I’ve gotten emails and correspondence from patients who tell me they have an incredibly hard time relaxing due to pain and/or stress. Some wandered aimlessly throughout the house experiencing pain and chronic fatigue while others have mood swings and brain fog.
From the Desk of Dr. Karl R.O.S. Johnson, DC.....
Gluten can cause health issues for many people. Some may have an intolerance or allergy, also known as Celiac disease, some may not be sure if they have a problem with it or not, but would like to try avoiding it in order to find out. This however, may not be as easy as it sounds. At first it seems easy, cut out breads, muffins, bagels, and so on. Simple right? Maybe not.
Did you know that you could be unaware of some of the foods that has gluten hiding in them? Or foods you might not think about when you think about cutting it out of your life. Of course when you think fried chicken, you think flour used for frying which makes it easy to see you should stay away from it. You might not think the same way about meatloaf, yet meatloaf will almost always have bread crumbs in it, meaning it should be avoided as well.
If you enjoy soy sauce on your Chinese food, you could be getting a dose of gluten. Soy is not the only sauce either, any thickened sauce you have on food could have been made with a Roux to thicken it, and a roux is nothing more than butter and flour. If you are only thinking about foods in your decision to go gluten free, think again, beer and even some teas which contain barley should be taken out of your diet. If your allergy is very severe, you may have to research your beauty products. Avoid those with wheat or oat based ingredients.
As you can see it can be hiding in many foods, the only sure way to know if something you are eating has it or not is to read the label. Look for labels that say the product is free of it. Though to make it even more confusing, be careful about oats, which can be in gluten free products, yet they are often contaminated by coming into contact with wheat during processing.
When you shop, it is a good idea to print out a list of foods to be avoided and words to look for on labels that will let you know to stay away from it. There is a lot of information about gluten free living on the Internet, you can find lists of words that indicate it is something to be avoided. With some research and homework, you will find that it gets easier as time goes on, You will become more and more adapt at making good food choices.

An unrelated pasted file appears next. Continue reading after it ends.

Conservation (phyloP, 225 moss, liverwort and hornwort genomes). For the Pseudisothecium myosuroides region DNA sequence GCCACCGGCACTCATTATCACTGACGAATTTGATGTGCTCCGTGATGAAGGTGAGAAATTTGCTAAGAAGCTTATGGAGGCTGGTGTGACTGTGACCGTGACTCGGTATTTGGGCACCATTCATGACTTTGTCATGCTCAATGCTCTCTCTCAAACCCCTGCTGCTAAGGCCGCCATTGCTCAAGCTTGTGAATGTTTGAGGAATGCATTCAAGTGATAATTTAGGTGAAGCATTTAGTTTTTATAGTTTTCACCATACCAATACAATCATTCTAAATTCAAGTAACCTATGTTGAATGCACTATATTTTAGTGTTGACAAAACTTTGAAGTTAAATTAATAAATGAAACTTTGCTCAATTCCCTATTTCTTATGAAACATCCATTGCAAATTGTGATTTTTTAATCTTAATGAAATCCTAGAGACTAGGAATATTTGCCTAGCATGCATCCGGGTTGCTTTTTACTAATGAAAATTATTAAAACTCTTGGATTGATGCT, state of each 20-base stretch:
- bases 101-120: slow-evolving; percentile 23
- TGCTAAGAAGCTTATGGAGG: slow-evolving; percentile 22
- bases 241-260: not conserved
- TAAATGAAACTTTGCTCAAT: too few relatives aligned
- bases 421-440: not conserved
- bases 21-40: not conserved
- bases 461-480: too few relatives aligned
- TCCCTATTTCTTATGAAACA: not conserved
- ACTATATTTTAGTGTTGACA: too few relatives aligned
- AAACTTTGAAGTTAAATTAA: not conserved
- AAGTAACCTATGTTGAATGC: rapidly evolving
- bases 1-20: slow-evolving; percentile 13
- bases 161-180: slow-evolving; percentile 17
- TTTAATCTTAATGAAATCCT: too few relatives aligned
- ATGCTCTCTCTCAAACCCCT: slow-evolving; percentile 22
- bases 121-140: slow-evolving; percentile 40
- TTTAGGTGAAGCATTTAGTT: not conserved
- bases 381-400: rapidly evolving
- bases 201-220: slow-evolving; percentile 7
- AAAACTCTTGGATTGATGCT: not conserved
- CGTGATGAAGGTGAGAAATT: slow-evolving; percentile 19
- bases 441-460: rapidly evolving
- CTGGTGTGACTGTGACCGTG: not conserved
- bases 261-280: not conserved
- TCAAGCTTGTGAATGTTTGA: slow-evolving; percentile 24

Remember the best way to find out if you have food intolerances - especially to gluten is with proper testing. You want the BEST testing available (developed by Dr. Aristo Vojdani and you can find it at Johnson Chirpractic Neurology & Nutrition in Shelby Township, Michigan. Aristo Vojdani, Ph.D., M.Sc., C.L.S., a leading researcher in the fields of autoimmune disease and neuroimmunology who has published more than 120 scientific papers.
Feel free to download my gluten free, casein free, soy free, yeast free eating guide by clicking on the link below. You will find this guide super helpful in your transition to your health supporting life-enhancing dietary changes!
Wheat (or, more specifically, gluten) might actually be the source of the miseries suffered by some people diagnosed with fibromyalgia. Yet often this source goes unconsidered! Specialized testing finally is availble starting January of 2011 that tests antibody reactions to 15 components (gliadin epitopes) of wheat. Johnson Chiropractic Neurology & Nutrition of Shelby Township, Michigan can order this test to see if your fibromyalgia symptoms are due to reacting to wheat. This is truly exciting news!
When you life with a food sensitivity, it pays to know ahead of time where you can and cannot eat out. Pizza? Probably not unless the parlor specifically serves GF pizza. Brew pubs? Not your best option, either.